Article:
It’s about 98 degrees in the shade. I’m standing in unadulterated sunlight with my classmates spread out in different positions across a gray gravel, diamond playing field. Mandatory P.E. time in elementary school was just a special hour of the day dedicated to putting a spotlight on those of us who weren’t born with an ounce of athletic talent. That’s where I come in. “Move in! She can’t kick!”
The red rubber ball rolls towards me, and I kick it high. Now, I’m pretty proud of myself for actually kicking it and getting some air under the ball. But, it’s caught. Easily. Another pop fly. Low snickers ensue.
In the last 20 years, I’ve come to learn that many people have this shared kickball experience from our school days. It leaves a pretty dark, lasting impression of participation in competitive sports. Now in a stage of something resembling adulthood, we don’t care so much about what people think, and we actually play sports for fun regardless of our athletic prowess.
Enter the rising popularity of intramural kickball leagues. Kickball is known for being a highly accessible team sport that doesn’t necessarily require a specialized skill set. Across the country, local government organizations and departments have responded to the demand for a variety of organized sports open to the general public. In 2012, the City of Greensboro opened a season for its first spring kickball league, and in the time since, the demand has led to opening an additional fall league in 2016. The spring league has seen a steady increase in the number of teams, with 2017 topping out at 50 teams, and similar growth is expected with the next fall league.
Assistant Athletics Director for the City of Greensboro, Toni Byrd, who manages the kickball program, speaks with pride and enthusiasm for the “fastest growing program [that] the Parks and Recreation Athletic Department offers.” She explains how in each season, teams are divided according to experience and competitiveness into different days of the week. “Everybody wants to win, but people just want to have fun,” says Byrd of the importance of grouping the right teams together. Players range in age from 18 to 65, and teams are composed of both newbie beer-leaguers and former athletes alike, so effective management of the leagues is essential to ensuring that the experience is a good one. The best part about managing the kickball program, Byrd says, is having the opportunity to watch new teams get better. In the course of its first season, a rookie team will learn better communication and each player’s niche. Coming into the next season, they are much more prepared and strategic in their approach, and their record will reflect it.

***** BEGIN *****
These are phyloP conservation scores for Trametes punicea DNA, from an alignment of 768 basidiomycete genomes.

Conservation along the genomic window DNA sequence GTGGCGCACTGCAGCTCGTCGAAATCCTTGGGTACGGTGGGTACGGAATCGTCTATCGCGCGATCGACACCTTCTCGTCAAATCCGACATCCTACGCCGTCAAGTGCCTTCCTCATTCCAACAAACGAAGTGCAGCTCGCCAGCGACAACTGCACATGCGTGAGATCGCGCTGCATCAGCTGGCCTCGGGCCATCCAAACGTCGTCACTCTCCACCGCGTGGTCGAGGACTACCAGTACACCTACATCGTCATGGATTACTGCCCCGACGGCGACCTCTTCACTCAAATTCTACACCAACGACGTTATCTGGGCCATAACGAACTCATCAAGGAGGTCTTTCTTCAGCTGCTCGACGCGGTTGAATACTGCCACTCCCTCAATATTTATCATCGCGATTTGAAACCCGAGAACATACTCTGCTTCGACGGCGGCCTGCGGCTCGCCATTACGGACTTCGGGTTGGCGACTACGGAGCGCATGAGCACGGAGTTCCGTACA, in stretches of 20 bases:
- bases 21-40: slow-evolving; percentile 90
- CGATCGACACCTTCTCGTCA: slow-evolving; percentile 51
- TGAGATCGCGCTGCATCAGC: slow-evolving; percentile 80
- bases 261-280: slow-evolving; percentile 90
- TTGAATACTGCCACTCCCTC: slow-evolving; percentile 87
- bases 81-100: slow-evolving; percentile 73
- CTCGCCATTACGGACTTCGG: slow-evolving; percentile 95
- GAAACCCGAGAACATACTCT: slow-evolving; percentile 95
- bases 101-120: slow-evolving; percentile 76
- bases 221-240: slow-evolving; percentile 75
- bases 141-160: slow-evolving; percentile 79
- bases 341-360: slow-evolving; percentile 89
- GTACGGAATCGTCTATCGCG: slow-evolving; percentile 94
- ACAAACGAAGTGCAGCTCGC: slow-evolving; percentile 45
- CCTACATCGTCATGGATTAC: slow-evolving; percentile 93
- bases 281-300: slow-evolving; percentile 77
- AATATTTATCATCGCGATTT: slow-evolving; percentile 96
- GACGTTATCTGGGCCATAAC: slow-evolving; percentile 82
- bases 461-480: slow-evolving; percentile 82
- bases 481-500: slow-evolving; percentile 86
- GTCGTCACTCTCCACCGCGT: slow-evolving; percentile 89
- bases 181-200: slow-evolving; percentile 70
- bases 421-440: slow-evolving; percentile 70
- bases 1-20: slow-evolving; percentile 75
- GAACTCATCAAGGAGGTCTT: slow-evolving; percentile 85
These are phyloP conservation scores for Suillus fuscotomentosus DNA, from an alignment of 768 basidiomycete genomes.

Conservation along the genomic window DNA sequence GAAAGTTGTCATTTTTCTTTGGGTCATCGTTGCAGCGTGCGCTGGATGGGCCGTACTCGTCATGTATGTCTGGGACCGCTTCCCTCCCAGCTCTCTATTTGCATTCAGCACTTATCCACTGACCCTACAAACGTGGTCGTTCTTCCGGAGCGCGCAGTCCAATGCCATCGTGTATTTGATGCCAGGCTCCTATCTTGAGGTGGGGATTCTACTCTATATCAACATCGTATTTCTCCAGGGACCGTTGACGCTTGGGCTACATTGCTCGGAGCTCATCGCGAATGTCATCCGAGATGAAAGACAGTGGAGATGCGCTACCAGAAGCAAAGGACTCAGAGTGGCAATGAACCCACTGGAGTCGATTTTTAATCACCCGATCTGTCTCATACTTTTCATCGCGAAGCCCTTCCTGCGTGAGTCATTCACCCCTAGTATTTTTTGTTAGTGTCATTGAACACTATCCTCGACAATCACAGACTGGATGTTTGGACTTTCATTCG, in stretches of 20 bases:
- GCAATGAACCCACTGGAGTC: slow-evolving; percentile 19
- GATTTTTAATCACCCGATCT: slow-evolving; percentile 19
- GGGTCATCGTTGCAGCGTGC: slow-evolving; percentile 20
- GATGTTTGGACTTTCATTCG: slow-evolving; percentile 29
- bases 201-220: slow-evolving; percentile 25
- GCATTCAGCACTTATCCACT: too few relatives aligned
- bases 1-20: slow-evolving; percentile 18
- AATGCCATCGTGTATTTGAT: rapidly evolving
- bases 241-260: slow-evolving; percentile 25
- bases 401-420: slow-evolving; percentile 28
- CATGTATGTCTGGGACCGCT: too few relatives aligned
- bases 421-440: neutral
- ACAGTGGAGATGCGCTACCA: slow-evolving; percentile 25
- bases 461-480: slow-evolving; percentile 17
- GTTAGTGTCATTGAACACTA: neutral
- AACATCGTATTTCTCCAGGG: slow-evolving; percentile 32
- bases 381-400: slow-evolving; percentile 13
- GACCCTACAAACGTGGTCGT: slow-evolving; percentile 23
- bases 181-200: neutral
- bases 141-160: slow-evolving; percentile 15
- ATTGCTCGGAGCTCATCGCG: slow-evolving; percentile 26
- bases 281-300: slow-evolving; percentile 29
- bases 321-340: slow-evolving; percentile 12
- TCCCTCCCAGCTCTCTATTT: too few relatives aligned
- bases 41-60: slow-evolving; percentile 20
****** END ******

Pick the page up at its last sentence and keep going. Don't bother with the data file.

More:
Byrd frequently receives requests for creating new teams. While many current teams are made of groups of friends, there are a growing number of corporate teams representing the area’s economic and business growth, including, but not limited to, Tanger Properties, Greensboro News & Record, 102 Jamz and TEKsystems. In a similar trend, various teams are made of young professionals from around the city, such as lawyers and pharmacists.
Players love the friendly competition and the bonus exercise in playing. Aimee Stevens, current captain of the Monday league team, “Where My Pitches At?,” laughs as she says that her team is competitive “so [they] like winning the best.” She explains how the experience varies from person to person: “For most people, I think it’s just a good time to get out with your friends.” That sentiment is echoed by Emily Miceli, of the Tuesday league team, “Blood, Sweat, and Beers,” who feels that “the best part about playing is being on a team with friends and watching [their] team improve over time.”
Following their quarterfinal win, Jolie, Justin, Ashley, and Blake of the Monday league team, “Ballsagna,” discussed how the program is a good avenue for former high school athletes. “We all grew up playing sports,” Jolie says, and Blake adds that “the opportunity to be competitive again is really what drew [him] to it.”
Players from both teams also commented on the added value of playing with other teams who are fun and respectful. The first thing you notice at the game are the cheers and encouragement shouted to teammates as you approach the field. It was overwhelming.
“Competing is fine, but so is being cordial,” says Blake, and Aimee described meeting teams on the field who became better after expelling negative teammates who hampered their overall performance. This atmosphere couldn’t be more refreshingly different from those elementary school days.
The kickball field has become an unexpected meeting place for different groups of people in this area and for new Triad residents, adding some reality to the idea that sports can bring people together. Players develop close ties to each other and enjoy the heat of competition while getting in extra exercise in some of the city’s quality public facilities. Byrd sees the development of this kickball program in the bigger picture and as a successful extension of the City’s mission “to build better lives [and] better communities,” which is really the heart of competitive team sports.
Registration is open for the Fall 2017 league through July 21. Information and forms can be found at the Greensboro Parks and Recreation website.
Photos by Kamala Lee.